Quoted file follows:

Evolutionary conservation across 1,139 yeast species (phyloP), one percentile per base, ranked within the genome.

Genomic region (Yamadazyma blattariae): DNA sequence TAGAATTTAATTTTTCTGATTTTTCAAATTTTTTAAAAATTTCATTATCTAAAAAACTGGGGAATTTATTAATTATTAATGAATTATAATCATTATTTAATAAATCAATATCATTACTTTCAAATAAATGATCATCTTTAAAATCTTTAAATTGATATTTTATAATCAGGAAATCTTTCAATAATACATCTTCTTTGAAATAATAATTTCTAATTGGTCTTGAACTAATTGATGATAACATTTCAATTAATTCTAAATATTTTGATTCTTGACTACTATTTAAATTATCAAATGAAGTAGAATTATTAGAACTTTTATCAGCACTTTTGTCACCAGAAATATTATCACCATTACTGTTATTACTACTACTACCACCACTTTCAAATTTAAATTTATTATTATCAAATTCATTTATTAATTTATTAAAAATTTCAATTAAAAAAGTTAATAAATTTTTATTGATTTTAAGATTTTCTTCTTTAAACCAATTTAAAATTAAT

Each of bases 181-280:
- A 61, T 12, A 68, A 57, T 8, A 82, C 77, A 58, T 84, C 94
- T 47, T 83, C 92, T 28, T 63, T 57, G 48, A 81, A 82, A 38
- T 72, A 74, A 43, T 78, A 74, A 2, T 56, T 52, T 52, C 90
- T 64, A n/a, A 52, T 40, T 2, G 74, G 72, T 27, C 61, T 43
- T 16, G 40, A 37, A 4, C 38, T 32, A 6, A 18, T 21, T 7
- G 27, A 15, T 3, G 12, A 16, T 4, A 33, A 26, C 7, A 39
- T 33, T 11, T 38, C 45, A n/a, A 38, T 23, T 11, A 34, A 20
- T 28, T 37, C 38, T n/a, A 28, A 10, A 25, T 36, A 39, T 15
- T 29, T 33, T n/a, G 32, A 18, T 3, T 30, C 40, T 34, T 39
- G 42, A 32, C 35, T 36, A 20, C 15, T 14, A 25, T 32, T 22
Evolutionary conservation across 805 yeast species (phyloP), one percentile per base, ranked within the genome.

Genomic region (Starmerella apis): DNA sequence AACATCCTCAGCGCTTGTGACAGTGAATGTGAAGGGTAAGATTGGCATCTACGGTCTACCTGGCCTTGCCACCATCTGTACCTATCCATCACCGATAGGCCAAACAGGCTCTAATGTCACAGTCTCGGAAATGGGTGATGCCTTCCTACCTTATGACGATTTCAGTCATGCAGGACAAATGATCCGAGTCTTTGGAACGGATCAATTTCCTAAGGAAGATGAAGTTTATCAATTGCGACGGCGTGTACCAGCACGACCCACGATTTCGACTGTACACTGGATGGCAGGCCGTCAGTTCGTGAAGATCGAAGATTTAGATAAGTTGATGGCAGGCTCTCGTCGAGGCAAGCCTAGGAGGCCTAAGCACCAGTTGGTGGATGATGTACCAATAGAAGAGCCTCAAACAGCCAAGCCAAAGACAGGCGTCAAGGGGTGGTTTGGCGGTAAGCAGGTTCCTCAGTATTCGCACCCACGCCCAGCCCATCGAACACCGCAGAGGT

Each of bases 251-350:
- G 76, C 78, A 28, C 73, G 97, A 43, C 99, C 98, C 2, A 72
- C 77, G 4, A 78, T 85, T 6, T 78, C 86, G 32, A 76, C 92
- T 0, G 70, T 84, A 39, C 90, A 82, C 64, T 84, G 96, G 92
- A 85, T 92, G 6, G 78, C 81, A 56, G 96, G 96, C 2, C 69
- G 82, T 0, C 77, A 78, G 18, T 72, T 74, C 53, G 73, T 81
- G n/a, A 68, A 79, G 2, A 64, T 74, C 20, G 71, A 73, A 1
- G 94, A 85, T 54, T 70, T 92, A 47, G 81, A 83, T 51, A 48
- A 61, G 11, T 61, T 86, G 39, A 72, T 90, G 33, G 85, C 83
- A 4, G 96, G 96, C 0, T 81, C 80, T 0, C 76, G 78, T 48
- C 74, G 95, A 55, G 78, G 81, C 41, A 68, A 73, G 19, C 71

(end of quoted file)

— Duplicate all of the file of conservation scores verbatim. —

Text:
Evolutionary conservation across 1,139 yeast species (phyloP), one percentile per base, ranked within the genome.

Genomic region (Yamadazyma blattariae): DNA sequence TAGAATTTAATTTTTCTGATTTTTCAAATTTTTTAAAAATTTCATTATCTAAAAAACTGGGGAATTTATTAATTATTAATGAATTATAATCATTATTTAATAAATCAATATCATTACTTTCAAATAAATGATCATCTTTAAAATCTTTAAATTGATATTTTATAATCAGGAAATCTTTCAATAATACATCTTCTTTGAAATAATAATTTCTAATTGGTCTTGAACTAATTGATGATAACATTTCAATTAATTCTAAATATTTTGATTCTTGACTACTATTTAAATTATCAAATGAAGTAGAATTATTAGAACTTTTATCAGCACTTTTGTCACCAGAAATATTATCACCATTACTGTTATTACTACTACTACCACCACTTTCAAATTTAAATTTATTATTATCAAATTCATTTATTAATTTATTAAAAATTTCAATTAAAAAAGTTAATAAATTTTTATTGATTTTAAGATTTTCTTCTTTAAACCAATTTAAAATTAAT

Each of bases 181-280:
- A 61, T 12, A 68, A 57, T 8, A 82, C 77, A 58, T 84, C 94
- T 47, T 83, C 92, T 28, T 63, T 57, G 48, A 81, A 82, A 38
- T 72, A 74, A 43, T 78, A 74, A 2, T 56, T 52, T 52, C 90
- T 64, A n/a, A 52, T 40, T 2, G 74, G 72, T 27, C 61, T 43
- T 16, G 40, A 37, A 4, C 38, T 32, A 6, A 18, T 21, T 7
- G 27, A 15, T 3, G 12, A 16, T 4, A 33, A 26, C 7, A 39
- T 33, T 11, T 38, C 45, A n/a, A 38, T 23, T 11, A 34, A 20
- T 28, T 37, C 38, T n/a, A 28, A 10, A 25, T 36, A 39, T 15
- T 29, T 33, T n/a, G 32, A 18, T 3, T 30, C 40, T 34, T 39
- G 42, A 32, C 35, T 36, A 20, C 15, T 14, A 25, T 32, T 22
Evolutionary conservation across 805 yeast species (phyloP), one percentile per base, ranked within the genome.

Genomic region (Starmerella apis): DNA sequence AACATCCTCAGCGCTTGTGACAGTGAATGTGAAGGGTAAGATTGGCATCTACGGTCTACCTGGCCTTGCCACCATCTGTACCTATCCATCACCGATAGGCCAAACAGGCTCTAATGTCACAGTCTCGGAAATGGGTGATGCCTTCCTACCTTATGACGATTTCAGTCATGCAGGACAAATGATCCGAGTCTTTGGAACGGATCAATTTCCTAAGGAAGATGAAGTTTATCAATTGCGACGGCGTGTACCAGCACGACCCACGATTTCGACTGTACACTGGATGGCAGGCCGTCAGTTCGTGAAGATCGAAGATTTAGATAAGTTGATGGCAGGCTCTCGTCGAGGCAAGCCTAGGAGGCCTAAGCACCAGTTGGTGGATGATGTACCAATAGAAGAGCCTCAAACAGCCAAGCCAAAGACAGGCGTCAAGGGGTGGTTTGGCGGTAAGCAGGTTCCTCAGTATTCGCACCCACGCCCAGCCCATCGAACACCGCAGAGGT

Each of bases 251-350:
- G 76, C 78, A 28, C 73, G 97, A 43, C 99, C 98, C 2, A 72
- C 77, G 4, A 78, T 85, T 6, T 78, C 86, G 32, A 76, C 92
- T 0, G 70, T 84, A 39, C 90, A 82, C 64, T 84, G 96, G 92
- A 85, T 92, G 6, G 78, C 81, A 56, G 96, G 96, C 2, C 69
- G 82, T 0, C 77, A 78, G 18, T 72, T 74, C 53, G 73, T 81
- G n/a, A 68, A 79, G 2, A 64, T 74, C 20, G 71, A 73, A 1
- G 94, A 85, T 54, T 70, T 92, A 47, G 81, A 83, T 51, A 48
- A 61, G 11, T 61, T 86, G 39, A 72, T 90, G 33, G 85, C 83
- A 4, G 96, G 96, C 0, T 81, C 80, T 0, C 76, G 78, T 48
- C 74, G 95, A 55, G 78, G 81, C 41, A 68, A 73, G 19, C 71